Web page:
according to a survey of analysts and traders by The Wall Street
Journal. Estimates showed inventories are projected to have fallen
by 2.5 million barrels in the week ended Sept. 10.
The API said late Tuesday its data for the week showed a 5.4
million-barrel decrease in crude supplies, a 2.8 million-barrel
fall in gasoline stocks and a 2.9 million-barrel drop in distillate
inventories, according to a source.
Gold eased lower but remained firmly above $1,800, finding
support from a weaker dollar.
Although bullion has been riding on the lower-than-expected U.S.
CPI print and is back above the key $1,800 level, it remains to be
seen if the dollar will regain strength, capping gold's gains, IG
said. "This may also come as the timeline for Fed tapering may
Aluminum rose on expectations the cuts to Chinese production due
to environmental reasons and to conserve energy will remain, ANZ
It bank doesn't expect the output cuts to ease, with power
shortages likely remaining an issue leading into the winter. This
should support aluminum prices. However, ANZ noted that investor
bullishness may be fading, with the metal having retreated from its
earlier $3,000 a ton high.
TODAY'S TOP HEADLINES
China's Economic Activity Cooled Further in August
China's economic activity cooled further in August, as
coronavirus outbreaks and stringent control measures hurt consumer
demand and factory production.
Retail sales, a key gauge of China's consumption, grew 2.5% from
a year earlier in August, down sharply from July's 8.5% growth,
according to data released Wednesday by the National Bureau of
Statistics. The result was also much lower than the 6.3% growth
expected by economists polled by The Wall Street Journal.
Democrats Put Off Hard Decisions on $3.5 Trillion Spending Plan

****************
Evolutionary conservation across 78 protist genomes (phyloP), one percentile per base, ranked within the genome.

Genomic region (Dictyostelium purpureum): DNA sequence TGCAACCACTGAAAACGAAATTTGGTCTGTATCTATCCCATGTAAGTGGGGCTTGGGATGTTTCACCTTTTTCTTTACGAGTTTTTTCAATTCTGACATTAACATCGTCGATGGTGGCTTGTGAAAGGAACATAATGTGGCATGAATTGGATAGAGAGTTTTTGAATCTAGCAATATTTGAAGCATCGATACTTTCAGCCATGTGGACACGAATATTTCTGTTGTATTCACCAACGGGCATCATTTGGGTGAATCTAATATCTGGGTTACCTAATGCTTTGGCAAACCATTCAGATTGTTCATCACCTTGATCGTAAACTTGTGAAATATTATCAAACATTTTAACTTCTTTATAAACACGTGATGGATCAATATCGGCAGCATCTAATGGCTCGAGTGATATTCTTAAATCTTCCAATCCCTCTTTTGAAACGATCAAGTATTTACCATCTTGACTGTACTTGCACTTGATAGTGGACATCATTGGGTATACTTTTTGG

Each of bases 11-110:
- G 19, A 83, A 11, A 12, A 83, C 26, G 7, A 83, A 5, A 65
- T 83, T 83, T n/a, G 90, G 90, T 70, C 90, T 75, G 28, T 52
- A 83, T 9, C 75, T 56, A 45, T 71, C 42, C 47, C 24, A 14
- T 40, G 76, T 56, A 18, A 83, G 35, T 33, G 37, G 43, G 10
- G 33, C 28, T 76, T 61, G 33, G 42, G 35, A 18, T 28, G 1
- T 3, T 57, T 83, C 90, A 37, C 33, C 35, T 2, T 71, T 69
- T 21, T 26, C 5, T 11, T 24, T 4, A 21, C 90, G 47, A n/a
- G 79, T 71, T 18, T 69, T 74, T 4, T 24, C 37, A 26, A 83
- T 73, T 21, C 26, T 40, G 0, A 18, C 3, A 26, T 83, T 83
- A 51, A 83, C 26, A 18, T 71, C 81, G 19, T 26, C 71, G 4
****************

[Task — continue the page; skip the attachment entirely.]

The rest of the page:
WASHINGTON-Democrats on Capitol Hill have hard choices to make
if they want to pass a sprawling package of healthcare, education
and climate-change programs without any GOP support. So far, they
have avoided making them.
Centrist Senate Democrats are raising concerns over Democratic
leaders' plans to assemble a package of $3.5 trillion in spending
and tax cuts, even if offset by other sources of revenue and
savings. Because Democrats cannot afford to lose a single vote from
their own caucus in the evenly-split Senate, that means that
overall spending level will likely have to come down, either by
excluding or shortening the length of some proposed programs.
U.S., EU Seek Global Pledge to Slash Methane Emissions by
Officials in the U.S. and European Union are crafting a pledge
to reduce global methane emissions by nearly a third by 2030, and
pushing several of the world's largest economies to join them,
according to people familiar with the effort.
The agreement would mark the first global commitment to cut
emissions of methane, a gas less prevalent than carbon dioxide in
the atmosphere but far more potent at trapping heat. Dubbed the
Global Methane Pledge, the agreement doesn't call for
country-specific targets, but rather for the signatories to support
an effort to reduce global, human-caused methane emissions by at
least 30% by 2030 compared with 2020 levels, one of the people
U.K. Bets on Covid-19 Booster Shots to Avoid Winter
LONDON-British Prime Minister Boris Johnson presented a suite of
measures including booster Covid-19 vaccinations for people over 50
as he aims to avoid new lockdowns this fall while keeping
social-distancing restrictions to a bare minimum.
In contrast with other European countries that are taking a more
interventionist approach to squash infection rates, Mr. Johnson
plans instead to lean heavily on vaccines to protect the British
population should the virus rapidly spread in the fall.
BHP Says Memorandums of Understanding in Place With Importers
for Jansen Output
SYDNEY--BHP Group Ltd., the world's largest mining company, said
it has non-binding memorandums of understanding with major
importers for up to 100% of future production from its Jansen
project in Canada's Saskatchewan province.
BHP last month approved the first phase of the Jansen project,
which is estimated to cost $5.7 billion to build. Potash is one of
three major fertilizer ingredients, alongside nitrogen and
phosphate, and BHP thinks mining at Jansen could last about 100
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Expected Major Events for Wednesday
06:00/NOR: Aug External trade in goods
06:00/UK: Aug UK producer prices
06:00/UK: Aug UK monthly inflation figures
06:45/FRA: Aug CPI
07:00/HUN: Jul Construction
08:00/POL: Jul Merchandise trade
08:00/POL: Aug CPI
08:00/BUL: Aug CPI
08:00/ITA: Aug CPI
08:30/UK: Jul UK House Price Index
09:00/EU: Jul Industrial Production
09:00/EU: 2Q Labour Cost Index
09:00/GRE: Jul Labour Force Survey
10:00/FRA: 2Q OECD Quarterly National Accounts G20 GDP
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(END) Dow Jones Newswires
September 15, 2021 00:39 ET (04:39 GMT)